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Prince Charles Edward Stuart
The Highland army returns to Culloden


Lord George Murray, - who had never contemplated any thing but a surprise, and whose calculation of reaching Nairn by two o'clock in the morning would have been realised had the whole line marched with the same celerity as the first four or five regiments, - would have been perfectly justified in the unexpected situation in which he was placed, in at once ordering a retreat but desirous of ascertaining the sentiments of the officers about him, he requested them to state their views of the course they thought it most advisable to adopt. There were several gentlemen present, who, having joined the Athole brigade as volunteers, had marched all night in the front: and as the Duke of Perth, Lord John Drummond, and the other officers, seemed at a loss what to resolve upon, Lord George Murray requested the volunteers to give their free opinion, ass they were all equally interested in the consequences. Without hesitation all these gentlemen, eager to come to an engagement, were of a different opinion, in which they were backed by Lord George Murray, who observed that if they could have made the attack within the time prescribed they would certainly have succeeded, especially if they could have surprised the enemy; but to attack in daylight an army that was nearly double their number, and which would be prepared to receive them, would be considered an act of madness.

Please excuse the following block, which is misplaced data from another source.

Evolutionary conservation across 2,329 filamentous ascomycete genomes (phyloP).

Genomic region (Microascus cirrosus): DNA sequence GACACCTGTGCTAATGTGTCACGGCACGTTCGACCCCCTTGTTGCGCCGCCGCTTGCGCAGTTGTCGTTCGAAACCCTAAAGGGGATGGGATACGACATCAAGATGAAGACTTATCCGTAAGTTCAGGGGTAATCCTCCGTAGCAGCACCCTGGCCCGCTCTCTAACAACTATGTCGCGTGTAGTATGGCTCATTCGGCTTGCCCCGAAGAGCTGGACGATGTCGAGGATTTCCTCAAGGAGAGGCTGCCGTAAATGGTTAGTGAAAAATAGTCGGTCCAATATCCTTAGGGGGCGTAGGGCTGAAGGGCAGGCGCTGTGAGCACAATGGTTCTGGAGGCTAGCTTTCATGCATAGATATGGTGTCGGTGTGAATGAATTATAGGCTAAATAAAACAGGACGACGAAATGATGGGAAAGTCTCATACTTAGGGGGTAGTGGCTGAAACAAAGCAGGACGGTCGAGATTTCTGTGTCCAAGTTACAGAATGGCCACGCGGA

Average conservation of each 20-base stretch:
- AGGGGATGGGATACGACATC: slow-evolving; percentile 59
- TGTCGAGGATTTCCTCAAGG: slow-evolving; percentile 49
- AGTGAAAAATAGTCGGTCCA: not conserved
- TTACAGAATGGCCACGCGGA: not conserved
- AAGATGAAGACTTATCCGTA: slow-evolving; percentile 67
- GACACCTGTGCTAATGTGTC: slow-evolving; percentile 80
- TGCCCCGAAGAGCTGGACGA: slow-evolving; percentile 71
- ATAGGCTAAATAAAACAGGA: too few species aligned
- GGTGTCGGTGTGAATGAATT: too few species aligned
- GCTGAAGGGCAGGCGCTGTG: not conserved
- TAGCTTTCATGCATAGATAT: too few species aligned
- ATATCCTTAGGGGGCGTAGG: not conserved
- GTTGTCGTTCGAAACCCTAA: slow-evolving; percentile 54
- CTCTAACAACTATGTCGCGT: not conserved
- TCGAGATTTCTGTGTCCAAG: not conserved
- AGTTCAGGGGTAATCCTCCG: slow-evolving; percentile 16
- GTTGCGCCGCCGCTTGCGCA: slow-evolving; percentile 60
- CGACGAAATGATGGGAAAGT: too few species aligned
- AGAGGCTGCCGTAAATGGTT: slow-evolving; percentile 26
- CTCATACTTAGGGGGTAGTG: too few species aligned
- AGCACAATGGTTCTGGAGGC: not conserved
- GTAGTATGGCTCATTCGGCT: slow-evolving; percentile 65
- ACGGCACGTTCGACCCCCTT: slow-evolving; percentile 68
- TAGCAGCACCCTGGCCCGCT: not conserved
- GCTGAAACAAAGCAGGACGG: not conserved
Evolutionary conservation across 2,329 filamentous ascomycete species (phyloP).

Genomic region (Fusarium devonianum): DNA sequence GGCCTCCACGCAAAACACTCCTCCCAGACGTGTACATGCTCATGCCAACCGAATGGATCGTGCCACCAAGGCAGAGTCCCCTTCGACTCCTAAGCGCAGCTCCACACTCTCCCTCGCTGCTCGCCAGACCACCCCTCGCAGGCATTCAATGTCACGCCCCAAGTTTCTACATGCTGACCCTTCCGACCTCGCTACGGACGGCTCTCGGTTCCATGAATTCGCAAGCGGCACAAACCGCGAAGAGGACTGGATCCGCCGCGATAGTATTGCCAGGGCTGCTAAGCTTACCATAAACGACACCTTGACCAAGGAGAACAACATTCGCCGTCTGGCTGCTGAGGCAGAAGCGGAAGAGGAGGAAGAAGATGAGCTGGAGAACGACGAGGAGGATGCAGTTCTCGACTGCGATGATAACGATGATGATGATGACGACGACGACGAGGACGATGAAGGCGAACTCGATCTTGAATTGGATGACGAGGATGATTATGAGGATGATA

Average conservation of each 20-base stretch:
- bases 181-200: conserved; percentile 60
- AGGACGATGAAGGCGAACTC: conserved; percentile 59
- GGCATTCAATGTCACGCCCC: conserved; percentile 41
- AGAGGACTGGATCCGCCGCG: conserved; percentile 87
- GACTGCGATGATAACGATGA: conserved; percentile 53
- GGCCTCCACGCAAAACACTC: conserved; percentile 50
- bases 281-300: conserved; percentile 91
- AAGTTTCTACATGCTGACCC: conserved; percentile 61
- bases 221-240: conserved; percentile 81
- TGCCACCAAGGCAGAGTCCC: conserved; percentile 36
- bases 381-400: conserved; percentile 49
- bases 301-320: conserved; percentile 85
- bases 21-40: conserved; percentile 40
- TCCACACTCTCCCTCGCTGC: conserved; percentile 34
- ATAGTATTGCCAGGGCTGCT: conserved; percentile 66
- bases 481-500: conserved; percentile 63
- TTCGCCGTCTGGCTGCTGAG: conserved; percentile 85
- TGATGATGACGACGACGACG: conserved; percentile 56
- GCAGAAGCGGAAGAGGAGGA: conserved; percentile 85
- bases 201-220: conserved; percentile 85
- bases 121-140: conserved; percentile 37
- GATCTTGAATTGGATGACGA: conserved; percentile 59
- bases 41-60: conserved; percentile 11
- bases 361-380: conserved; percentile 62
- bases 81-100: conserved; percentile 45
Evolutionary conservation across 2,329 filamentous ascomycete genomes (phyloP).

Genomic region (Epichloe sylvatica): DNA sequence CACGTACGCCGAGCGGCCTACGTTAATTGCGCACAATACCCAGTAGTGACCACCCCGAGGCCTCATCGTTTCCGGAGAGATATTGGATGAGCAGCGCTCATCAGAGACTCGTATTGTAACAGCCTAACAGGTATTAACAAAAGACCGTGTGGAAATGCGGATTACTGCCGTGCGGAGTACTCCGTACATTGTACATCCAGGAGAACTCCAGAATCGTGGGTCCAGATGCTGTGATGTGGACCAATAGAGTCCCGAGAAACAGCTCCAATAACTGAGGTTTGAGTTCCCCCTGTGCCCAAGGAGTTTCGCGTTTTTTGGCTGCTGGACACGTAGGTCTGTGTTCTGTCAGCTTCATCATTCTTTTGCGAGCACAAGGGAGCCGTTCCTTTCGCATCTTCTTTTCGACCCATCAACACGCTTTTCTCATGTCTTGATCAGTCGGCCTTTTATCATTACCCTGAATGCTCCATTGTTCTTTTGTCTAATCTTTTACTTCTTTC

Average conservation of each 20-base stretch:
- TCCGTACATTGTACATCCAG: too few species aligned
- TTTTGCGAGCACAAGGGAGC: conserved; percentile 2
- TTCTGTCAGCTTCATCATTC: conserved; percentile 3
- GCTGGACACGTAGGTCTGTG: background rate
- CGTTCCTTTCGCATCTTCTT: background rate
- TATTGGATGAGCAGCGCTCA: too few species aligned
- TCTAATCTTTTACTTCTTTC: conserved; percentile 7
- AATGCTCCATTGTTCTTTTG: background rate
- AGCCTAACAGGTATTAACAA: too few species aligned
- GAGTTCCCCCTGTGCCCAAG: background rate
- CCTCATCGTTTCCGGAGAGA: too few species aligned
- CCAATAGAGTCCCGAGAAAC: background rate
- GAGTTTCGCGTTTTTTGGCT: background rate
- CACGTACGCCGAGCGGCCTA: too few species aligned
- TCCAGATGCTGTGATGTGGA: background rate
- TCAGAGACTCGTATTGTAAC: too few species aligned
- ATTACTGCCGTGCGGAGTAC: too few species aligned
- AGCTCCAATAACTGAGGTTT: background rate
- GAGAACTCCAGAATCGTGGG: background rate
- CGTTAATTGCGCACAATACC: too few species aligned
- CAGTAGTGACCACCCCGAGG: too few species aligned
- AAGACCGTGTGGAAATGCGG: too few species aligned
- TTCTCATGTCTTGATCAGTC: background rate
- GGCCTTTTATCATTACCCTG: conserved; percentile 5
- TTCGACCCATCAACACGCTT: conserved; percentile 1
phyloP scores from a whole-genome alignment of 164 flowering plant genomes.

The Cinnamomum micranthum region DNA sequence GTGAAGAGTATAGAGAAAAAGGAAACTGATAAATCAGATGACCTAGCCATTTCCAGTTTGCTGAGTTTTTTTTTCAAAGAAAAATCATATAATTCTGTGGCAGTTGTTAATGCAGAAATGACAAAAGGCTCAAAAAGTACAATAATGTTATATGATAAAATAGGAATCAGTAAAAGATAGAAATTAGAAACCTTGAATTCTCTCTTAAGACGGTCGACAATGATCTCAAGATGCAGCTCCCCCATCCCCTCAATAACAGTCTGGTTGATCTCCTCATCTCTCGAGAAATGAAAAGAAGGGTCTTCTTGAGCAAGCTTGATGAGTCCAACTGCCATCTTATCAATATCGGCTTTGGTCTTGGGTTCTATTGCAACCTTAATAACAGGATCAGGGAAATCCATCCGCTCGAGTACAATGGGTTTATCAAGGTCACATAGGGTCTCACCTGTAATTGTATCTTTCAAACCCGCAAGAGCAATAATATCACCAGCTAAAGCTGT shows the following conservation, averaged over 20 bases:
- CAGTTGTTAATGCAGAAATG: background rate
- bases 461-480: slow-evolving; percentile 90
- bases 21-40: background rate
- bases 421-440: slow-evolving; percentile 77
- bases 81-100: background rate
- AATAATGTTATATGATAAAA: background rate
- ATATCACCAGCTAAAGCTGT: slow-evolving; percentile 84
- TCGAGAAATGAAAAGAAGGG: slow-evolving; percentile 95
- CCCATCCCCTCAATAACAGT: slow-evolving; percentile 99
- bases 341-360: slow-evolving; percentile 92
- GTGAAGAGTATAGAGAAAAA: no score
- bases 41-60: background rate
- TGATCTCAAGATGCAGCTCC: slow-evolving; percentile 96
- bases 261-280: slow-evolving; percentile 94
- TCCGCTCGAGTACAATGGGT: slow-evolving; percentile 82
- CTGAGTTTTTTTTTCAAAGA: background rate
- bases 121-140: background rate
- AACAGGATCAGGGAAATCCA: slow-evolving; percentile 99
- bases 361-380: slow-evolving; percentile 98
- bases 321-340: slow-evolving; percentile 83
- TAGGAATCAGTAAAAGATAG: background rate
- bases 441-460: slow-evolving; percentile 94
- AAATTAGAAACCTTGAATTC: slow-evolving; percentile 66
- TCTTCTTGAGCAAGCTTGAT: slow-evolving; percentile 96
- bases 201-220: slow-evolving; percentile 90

Among the volunteers the most conspicuous was Mr. Hepburn of Keith. While arguing for an attack with Lord George Murray, the beating of a drum was heard in the Duke of Cumberland's camp. "Don't you hear," said Lord George; "the enemy are alarmed; we can't surprise them." "I never expected," said Hepburn, "to find the red coats asleep; but they will be drunk after solemnising the Duke of Cumberland's birth-day. It is much better to march on and attack them than to retreat, for they will most certainly follow, and oblige us to fight when we shall be in a much worse condition to fight them than we are now." While this altercation was going on, Mr. John hay, then acting as interim-secretary to the prince instead of Secretary Murray, who was unwell, came up and informed Lord George that the line had joined. Gathering from the conversation he overheard that a retreat was resolved upon, he began to argue against it, but being unsuccessful he immediately rode back to Charles, who was in the rear of the first column, and told him that unless he came to the front and ordered Lord George to go on nothing would be done. Charles, who was on horseback, rode forward immediately towards the front, to ascertain the cause of the halt, and on his way met the van in full retreat. He was no doubt surprised at this step, and in a temporary fit of irritation, is said to have remarked that Lord George Murray had betrayed him.

The army marched back in two columns, by a different but more direct route than that by which it had advanced. In returning they had a view of the fires in the Duke of Cumberland's camp. The greater part of the army arrived at Culloden, whither it had been agreed upon to proceed, about five o'clock in the morning, and the remainder did not remain long behind. The quick return of the army suggests an idea that had it marched in double columns towards Nairn by the shortest route, it might have reached its destination at least an hour sooner than the time contemplated by Lord George Murray, but there was great danger, that, by adopting such a course, the Duke of Cumberland would have obtained notice of the advance of the Highlanders.